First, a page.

“A Bailout for Woke Higher Ed” reads the headline on the stringent analysis by the Wall Street Journal’s Allysia Finley of the Biden student loan forgiveness program.

It’s a program that’s economically regressive, “even worse than you thought,” with big bailouts for the most affluent, as economist Tyler Cowen points out.

It’s wildly more expensive than advertised, according to Penn Wharton, with costs rising to the magnitude of $600 billion to $1 trillion, two to three times the expected price tag.

To understand why this policy is so rotten, go back to its origins. Many years ago, some policymakers noticed that the small minority of Americans who graduated from college earned more than the large majority who didn’t. They deduced that if more people went to college, they’d earn more themselves and increase the gross domestic product. So let’s loan them money for tuition and expenses.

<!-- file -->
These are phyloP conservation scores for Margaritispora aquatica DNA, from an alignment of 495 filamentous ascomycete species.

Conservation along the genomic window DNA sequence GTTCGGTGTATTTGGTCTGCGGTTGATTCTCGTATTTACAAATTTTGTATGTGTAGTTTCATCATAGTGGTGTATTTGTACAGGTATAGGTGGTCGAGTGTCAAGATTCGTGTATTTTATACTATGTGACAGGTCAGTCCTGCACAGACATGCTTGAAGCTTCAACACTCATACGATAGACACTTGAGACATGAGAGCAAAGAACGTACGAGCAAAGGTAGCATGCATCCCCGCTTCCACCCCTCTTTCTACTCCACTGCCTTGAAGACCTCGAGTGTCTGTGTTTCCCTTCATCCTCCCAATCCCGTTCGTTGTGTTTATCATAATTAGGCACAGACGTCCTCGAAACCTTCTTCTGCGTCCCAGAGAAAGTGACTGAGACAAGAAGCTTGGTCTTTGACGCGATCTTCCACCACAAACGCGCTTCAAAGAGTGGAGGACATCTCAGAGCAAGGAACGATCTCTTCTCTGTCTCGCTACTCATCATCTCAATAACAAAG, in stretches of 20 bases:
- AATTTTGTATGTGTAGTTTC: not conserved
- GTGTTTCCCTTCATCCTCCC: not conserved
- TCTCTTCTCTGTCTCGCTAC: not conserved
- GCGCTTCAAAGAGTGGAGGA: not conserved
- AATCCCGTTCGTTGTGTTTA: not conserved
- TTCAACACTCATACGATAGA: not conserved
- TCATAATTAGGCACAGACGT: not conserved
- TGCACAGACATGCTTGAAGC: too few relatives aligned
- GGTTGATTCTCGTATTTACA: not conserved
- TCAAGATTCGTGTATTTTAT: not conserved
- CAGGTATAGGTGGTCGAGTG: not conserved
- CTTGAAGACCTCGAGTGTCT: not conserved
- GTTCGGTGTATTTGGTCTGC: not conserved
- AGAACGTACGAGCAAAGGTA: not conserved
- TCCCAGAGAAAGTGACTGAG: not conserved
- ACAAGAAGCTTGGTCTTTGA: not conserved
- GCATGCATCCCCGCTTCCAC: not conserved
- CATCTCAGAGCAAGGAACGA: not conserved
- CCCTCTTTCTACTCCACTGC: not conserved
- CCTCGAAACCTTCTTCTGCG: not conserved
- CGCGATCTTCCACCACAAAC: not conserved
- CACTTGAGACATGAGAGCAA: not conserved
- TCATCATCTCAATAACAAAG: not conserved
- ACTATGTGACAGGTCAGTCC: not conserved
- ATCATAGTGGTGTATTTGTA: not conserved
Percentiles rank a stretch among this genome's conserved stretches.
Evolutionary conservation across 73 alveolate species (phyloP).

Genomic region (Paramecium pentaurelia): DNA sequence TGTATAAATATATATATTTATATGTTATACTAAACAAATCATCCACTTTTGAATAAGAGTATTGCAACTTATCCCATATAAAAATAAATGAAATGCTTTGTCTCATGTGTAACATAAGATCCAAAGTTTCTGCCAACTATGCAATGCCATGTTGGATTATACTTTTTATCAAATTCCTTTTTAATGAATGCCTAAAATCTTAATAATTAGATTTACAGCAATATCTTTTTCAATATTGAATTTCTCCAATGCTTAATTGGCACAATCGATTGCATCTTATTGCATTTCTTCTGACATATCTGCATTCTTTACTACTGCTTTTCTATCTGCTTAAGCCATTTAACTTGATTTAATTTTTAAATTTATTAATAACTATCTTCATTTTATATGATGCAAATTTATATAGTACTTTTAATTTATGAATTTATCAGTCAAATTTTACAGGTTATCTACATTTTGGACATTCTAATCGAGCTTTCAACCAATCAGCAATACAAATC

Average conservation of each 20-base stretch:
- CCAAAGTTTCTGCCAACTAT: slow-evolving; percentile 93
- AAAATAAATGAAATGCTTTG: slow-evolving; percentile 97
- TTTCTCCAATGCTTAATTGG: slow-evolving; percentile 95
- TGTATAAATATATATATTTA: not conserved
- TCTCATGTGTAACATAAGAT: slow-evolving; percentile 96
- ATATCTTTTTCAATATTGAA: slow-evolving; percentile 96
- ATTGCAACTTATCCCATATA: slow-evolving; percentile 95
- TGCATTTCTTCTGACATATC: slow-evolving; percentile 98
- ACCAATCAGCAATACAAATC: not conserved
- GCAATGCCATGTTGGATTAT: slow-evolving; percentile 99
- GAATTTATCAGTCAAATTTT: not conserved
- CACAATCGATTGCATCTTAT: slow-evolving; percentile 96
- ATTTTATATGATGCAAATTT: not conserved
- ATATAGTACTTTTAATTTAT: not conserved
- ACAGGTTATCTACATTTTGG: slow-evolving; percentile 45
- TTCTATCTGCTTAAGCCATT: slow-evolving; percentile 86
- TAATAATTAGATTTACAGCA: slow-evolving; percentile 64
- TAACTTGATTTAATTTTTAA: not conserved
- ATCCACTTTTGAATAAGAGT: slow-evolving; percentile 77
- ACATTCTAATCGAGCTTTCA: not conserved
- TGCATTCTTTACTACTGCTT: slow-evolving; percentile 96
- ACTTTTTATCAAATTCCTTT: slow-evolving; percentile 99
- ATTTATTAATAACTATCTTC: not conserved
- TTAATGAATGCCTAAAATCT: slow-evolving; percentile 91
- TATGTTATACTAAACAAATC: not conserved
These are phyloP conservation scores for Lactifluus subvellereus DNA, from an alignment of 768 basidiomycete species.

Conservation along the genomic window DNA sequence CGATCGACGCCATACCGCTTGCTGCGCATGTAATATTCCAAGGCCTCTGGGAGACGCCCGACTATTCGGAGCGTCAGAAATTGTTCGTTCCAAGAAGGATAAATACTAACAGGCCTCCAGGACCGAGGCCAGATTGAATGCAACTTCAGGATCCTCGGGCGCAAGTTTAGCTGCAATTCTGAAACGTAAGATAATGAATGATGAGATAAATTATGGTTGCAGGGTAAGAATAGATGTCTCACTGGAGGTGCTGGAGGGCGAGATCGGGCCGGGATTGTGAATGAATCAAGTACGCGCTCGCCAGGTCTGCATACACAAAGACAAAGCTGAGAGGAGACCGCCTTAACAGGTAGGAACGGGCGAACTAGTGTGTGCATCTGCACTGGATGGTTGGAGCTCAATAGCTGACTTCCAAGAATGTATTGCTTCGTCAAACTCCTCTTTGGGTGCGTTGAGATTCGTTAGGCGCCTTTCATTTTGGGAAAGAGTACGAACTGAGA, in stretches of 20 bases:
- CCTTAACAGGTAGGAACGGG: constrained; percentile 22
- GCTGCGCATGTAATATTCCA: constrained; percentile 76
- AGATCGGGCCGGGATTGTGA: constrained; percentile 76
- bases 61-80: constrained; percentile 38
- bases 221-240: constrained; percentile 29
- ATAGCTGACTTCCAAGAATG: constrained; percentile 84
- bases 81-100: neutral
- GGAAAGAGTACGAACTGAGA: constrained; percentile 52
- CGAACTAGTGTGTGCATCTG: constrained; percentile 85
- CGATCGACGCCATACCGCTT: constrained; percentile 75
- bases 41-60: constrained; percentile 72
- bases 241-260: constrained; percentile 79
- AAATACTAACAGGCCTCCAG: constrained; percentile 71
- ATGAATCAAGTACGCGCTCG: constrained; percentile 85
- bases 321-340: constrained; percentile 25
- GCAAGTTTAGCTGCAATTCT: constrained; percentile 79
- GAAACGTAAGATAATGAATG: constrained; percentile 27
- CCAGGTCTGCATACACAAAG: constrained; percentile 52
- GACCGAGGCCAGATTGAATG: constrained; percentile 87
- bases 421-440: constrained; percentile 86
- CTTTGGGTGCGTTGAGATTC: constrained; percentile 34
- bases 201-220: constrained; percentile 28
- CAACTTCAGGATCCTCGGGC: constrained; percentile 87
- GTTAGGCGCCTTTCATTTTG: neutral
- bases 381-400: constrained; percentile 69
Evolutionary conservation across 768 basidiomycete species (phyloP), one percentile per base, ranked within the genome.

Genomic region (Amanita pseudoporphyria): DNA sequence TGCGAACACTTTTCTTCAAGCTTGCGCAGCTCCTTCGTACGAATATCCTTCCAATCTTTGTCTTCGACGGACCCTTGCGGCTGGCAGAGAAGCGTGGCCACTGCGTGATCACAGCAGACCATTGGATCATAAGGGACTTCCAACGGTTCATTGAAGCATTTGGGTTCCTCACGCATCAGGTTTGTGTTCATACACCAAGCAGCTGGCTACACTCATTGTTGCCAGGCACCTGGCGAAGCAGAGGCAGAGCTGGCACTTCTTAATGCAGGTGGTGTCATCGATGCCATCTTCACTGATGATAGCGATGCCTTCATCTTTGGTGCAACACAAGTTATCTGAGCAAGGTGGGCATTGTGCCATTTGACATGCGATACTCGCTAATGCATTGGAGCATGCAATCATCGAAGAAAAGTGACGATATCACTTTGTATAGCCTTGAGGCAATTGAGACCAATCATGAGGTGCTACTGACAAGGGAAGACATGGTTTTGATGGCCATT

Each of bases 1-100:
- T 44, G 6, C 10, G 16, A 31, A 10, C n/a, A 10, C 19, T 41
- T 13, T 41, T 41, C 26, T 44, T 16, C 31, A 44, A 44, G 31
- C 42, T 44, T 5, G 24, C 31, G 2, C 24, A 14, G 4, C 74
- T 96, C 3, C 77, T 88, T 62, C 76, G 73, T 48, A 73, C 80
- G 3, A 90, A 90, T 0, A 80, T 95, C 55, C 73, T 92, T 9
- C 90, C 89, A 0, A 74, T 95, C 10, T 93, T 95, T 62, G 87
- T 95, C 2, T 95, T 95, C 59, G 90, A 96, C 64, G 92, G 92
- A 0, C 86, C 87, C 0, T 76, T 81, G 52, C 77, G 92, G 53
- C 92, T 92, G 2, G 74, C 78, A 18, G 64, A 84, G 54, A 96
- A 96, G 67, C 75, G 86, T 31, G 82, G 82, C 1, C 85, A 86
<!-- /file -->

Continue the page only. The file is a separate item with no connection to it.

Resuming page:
But at some point, there are diminishing returns.

Not everyone has the talents and temperament to profit from college. When you get majorities entering higher education — colleges and universities, or just community colleges — many drop out, and some end up making less than if they’d skipped college and just gotten a job. Even worse, they end up owing more.

America seems to have reached that point some time ago. Graduates’ unemployment rates and the (perhaps more wrenching) percentage living with parents rose from the 1990s to the last decade.

Economists David Autor and Arindrajit Dube have found that college graduates’ wages have fallen more since 2020 than those of college dropouts or high school graduates. Returns on college seem increasingly dismal — negative, even — for dropouts and marginal graduates and may be reducing rather than increasing total GDP.